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Project Financing in Public Projects

Briefly introduced project financing in public projects. Using case study of Chicago Skyway Operating Long-term Lease.

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Project Financing in Public Projects

  1. 1. Project  financing  in  public  projects  and  a   case  study  of  a  Public-­‐Private-­‐Partnership   project:  Chicago  Skyway  Long-­‐term   Lease   Project  Financing  in  Public  Projects     March.  20.  2014     Xinyi  Xue   Master  of  Project  Management  Program    
  2. 2. Table  of  Contents   Introduction                                                                                                                                                                    Conclusion   1Project  Financing  in   Public  Construction   Projects   2 3 Project  Financing   Process:  Feasibility   Analysis  and  Risk   Control     Case  study-­‐-­‐-­‐  Chicago   Skyway  Long-­‐term   Operating  Lease    
  3. 3. Three  Questions       •  Where  does  the  money  come   from?   •  How  the  money  is  allocated?   •  How  to  ensure  that  the  money  is   properly  used?  
  4. 4. Project  Financing  in   Public  Construction   Projects 1.1  What  is  Project  Financing?   1.2  Project  Financing  Process   1.3  Financing  Mode  for  Public  Construction  Projects     1.4  Public-­‐Private-­‐Partnership   1
  5. 5. 1.1  What  is  Project  Financing   Project  finance  is  defined  by  the  International  Project  Finance   Association  (IPFA)  as  the  following  (Investopedia’s,  2014)  :       “The  financing  of  long-­‐term  infrastructure,  industrial   projects  and  public  services  based  upon  a  non-­‐recourse  or   limited  recourse  financial  structure  where  project  debt  and   equity  used  to  finance  the  project  are  paid  back  from  the   cash  flow  generated  by  the  project.”    
  6. 6. Main  Characteristics   •  Based  on  projects  instead  of  on  the  project  sponsors.   •  Debt  and  Equity  are  paid  back  from  the  cash  flow   generated  by  the  project.   •  The  project  debt  lenders  bear  the  risks.   •  Non-­‐recourse  or  limited  recourse  financing  structure.  
  7. 7. 1.2  Project  Financing  Process   Conduct   Feasibility   Study   Syndicate   Banks   Prepare   Legal   Files   Negotiate   and  Make   Changes   Sign  Official     Paperwork    
  8. 8. Project  Team   •  Project  sponsors:  lead  the  project   •  Advisors:  help  project  sponsors  in  investment   structures   •  Lawyers:  prepare  legal  files,  make  changes  after   negotiation   •  Insurer:  Help  the  sponsors  to  get  the  proper  insurances   for  risk  management  
  9. 9. 1.3    Financing  Mode  for  Public   Construction  Projects  (Ren,  X.Y.,  Xu,  &  Ren,  L.B.,  2000) •  Tolling  Agreement  Method   •  Production  Payment   •  Build-­‐Operate-­‐Transfer   •  Public-­‐Private-­‐Partnership  
  10. 10. 1.3.1  Tolling  Agreement  Method •  Between  instrument  user  and  service  provider     •  The  user  pays  no  matter  they  use  the  instrument   or  not.   •  Applied  in  service  instruments  projects:  natural   gas  pipeline,  power  generation  facility,  and   railway  development  projects.  
  11. 11. 1.3.2  Production  Payment  method •  Lender  owns  products  of  the  project  as   collateral  until  the  debt  is  paid  off     •  Applied  in  oil,  gas,  minerals  development   projects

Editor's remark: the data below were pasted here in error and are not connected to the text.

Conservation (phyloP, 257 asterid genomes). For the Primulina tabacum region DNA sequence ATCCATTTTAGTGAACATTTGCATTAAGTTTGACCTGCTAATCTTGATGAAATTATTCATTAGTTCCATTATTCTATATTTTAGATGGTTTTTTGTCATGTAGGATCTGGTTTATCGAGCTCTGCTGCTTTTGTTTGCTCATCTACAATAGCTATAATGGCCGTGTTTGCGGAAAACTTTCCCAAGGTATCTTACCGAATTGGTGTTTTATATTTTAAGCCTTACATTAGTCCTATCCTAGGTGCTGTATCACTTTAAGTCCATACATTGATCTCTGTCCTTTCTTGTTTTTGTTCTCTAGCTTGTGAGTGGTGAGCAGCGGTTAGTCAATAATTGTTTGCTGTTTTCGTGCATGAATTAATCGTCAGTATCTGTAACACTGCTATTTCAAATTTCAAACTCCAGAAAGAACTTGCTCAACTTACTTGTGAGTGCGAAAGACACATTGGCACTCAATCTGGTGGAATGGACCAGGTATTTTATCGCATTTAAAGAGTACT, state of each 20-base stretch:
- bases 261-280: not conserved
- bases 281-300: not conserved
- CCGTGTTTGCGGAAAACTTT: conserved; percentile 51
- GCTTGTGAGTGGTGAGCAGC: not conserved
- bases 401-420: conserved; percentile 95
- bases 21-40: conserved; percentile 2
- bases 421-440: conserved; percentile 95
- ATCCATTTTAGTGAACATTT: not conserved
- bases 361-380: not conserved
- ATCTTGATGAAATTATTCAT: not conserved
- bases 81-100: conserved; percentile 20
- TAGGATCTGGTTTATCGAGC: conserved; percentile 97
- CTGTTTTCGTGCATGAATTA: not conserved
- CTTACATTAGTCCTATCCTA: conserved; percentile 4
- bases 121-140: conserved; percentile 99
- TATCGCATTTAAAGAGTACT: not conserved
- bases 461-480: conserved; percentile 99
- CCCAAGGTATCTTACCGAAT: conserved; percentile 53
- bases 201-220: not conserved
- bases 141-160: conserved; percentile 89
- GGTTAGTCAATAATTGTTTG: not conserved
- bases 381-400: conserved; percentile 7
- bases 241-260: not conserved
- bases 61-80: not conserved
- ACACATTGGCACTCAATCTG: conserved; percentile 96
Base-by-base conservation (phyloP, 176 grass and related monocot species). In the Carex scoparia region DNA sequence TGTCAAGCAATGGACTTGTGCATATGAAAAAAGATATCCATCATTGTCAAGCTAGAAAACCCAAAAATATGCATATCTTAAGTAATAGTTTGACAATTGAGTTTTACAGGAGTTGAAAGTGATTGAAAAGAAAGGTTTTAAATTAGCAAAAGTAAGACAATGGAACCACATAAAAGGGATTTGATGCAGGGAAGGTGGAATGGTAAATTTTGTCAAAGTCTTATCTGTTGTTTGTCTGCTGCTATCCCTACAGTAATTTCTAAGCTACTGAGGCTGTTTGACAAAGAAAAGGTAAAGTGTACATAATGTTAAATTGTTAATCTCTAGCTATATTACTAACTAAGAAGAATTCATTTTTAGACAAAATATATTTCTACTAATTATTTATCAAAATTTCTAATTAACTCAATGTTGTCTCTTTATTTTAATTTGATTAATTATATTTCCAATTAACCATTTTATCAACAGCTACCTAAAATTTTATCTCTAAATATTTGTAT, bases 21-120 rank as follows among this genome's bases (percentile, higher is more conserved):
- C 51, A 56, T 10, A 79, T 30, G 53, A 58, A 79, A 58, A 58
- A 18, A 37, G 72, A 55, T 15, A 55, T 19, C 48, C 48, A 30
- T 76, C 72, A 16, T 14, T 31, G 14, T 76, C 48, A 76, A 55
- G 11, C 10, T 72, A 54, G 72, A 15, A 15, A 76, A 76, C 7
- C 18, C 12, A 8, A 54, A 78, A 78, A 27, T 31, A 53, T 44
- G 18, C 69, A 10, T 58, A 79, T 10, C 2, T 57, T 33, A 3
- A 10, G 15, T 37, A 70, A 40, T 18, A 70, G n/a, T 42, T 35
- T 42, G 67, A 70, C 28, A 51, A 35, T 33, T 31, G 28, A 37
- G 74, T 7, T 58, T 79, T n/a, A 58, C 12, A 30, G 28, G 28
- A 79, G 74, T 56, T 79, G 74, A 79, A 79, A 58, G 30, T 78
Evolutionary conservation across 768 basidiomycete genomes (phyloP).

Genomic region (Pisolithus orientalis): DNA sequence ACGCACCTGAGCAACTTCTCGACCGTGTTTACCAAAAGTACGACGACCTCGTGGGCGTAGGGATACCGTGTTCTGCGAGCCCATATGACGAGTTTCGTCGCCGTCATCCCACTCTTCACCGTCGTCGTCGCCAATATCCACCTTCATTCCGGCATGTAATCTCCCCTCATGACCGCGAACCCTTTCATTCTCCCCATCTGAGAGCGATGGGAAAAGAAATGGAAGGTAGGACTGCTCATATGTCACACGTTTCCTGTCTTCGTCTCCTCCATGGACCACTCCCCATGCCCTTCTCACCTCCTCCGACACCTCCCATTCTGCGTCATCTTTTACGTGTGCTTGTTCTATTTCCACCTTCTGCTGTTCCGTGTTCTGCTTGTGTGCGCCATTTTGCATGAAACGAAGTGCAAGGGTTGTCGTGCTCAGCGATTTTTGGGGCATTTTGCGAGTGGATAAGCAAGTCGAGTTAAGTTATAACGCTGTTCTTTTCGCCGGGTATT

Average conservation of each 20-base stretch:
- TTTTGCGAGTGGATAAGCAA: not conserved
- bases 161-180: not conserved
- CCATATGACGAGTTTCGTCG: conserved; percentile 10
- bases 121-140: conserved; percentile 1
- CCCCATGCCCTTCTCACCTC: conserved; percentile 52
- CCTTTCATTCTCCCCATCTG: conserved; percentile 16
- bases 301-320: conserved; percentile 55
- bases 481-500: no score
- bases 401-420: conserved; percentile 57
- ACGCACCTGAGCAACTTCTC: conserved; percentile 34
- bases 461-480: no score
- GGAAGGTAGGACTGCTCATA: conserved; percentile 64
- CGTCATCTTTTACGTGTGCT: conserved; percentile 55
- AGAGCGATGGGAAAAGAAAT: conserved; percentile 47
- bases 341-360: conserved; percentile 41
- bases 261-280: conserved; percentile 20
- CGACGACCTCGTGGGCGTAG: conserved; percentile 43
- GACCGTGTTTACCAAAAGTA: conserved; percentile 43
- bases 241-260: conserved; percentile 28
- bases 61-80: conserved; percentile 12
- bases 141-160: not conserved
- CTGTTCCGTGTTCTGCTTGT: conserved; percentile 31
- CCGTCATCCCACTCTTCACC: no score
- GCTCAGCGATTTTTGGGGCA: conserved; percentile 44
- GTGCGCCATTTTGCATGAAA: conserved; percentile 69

12. 12. 1.3.3  Build-­‐Operate-­‐Transfer •  Build  by  companies   •  Operate  &  Transfer:  Operate  to  get  profit,  then   return  the  ownership  to  the  local  government   •  Applied  in  public  facilities  projects:  toll-­‐way   construction  projects  
  13. 13. 1.4  Public-­‐Private-­‐Partnership  (PPP) •  PPP  is  a  structure  that  uses  private   investment  to  undertake  infrastructure   development  that  has  historically  been  the   preserve  of  the  public  sector.     •  Popular  in  projects  like  a  power  plant,  airport,  toll  road,   tunnel,  bridge,  water  treatment  plant,  hospital,  school  or   government  building.    
  14. 14. Two  Main  Characteristics  of  PPP •  PPP  urges  government  to  enhance  efficiency  in  public   instrument  construction  projects.     •  PPP  is  a  way  to  realize  project  financing  risk  re-­‐allocation.              PPP  is  becoming  more  popular  as  a  way  to  mitigate  risks   for  the  government  (Koppenjan,  2005).  
  15. 15. Eight  Methods  to  build  PPP(Zhang,  2003) •  Service  Contract   •  Operate  and  Maintenance  Contract   •  Lease-­‐Build-­‐Operate   •  Build-­‐Transfer-­‐Operate   •  Build-­‐Operate-­‐Transfer   •  Wraparound  Addition   •  Buy-­‐Build-­‐Operate   •  Build-­‐Own-­‐Operate  
  16. 16. 2 Project  Financing   Process:  Feasibility   analysis  and  Risk  control 2.1  Feasibility  Analysis   2.2  Risk  Recognition  in  Public  Projects     2.3  Risk  Management  
  17. 17. 2.1  Feasibility  Analysis •  To  come  up  with  investment  decisions  and   financing  decisions:     •  Comprehensive  Project  Report   •  Quantitative  Analysis Feasibility Study Risk Recognition Quantitative Analysis Risk Control
  18. 18. 2.1.1  Comprehensive  Project  Report   •  The  comprehensive  project  report  includes:  the  need  for  the  project,   the  project  goal,  market  projection,  resource  research  (for  mining  or   gas  projects),  construction  scale  and  product  design,  technology   limitation  and  supportive  resources,  environmental  affects,   investment  projection,  financing  methods,  profitability  analysis,   social  affects,  and  conclusion  (Esty,  2004).     •  Those  aspects  cover  all  the  information  necessary  for  investment   decision-­‐making.    
  19. 19. Two  steps  in  Financial  Feasibility  Analysis:   •  First,  forecast  all  cash  flows:  the  investment  cost  of  the   project,  principle  and  interest  payment  for  loan.     •  Secondly,  choose  the  project  that  can  provide  profit  based   on  capital  budget.     2.1.2  Financial  Feasibility  Analysis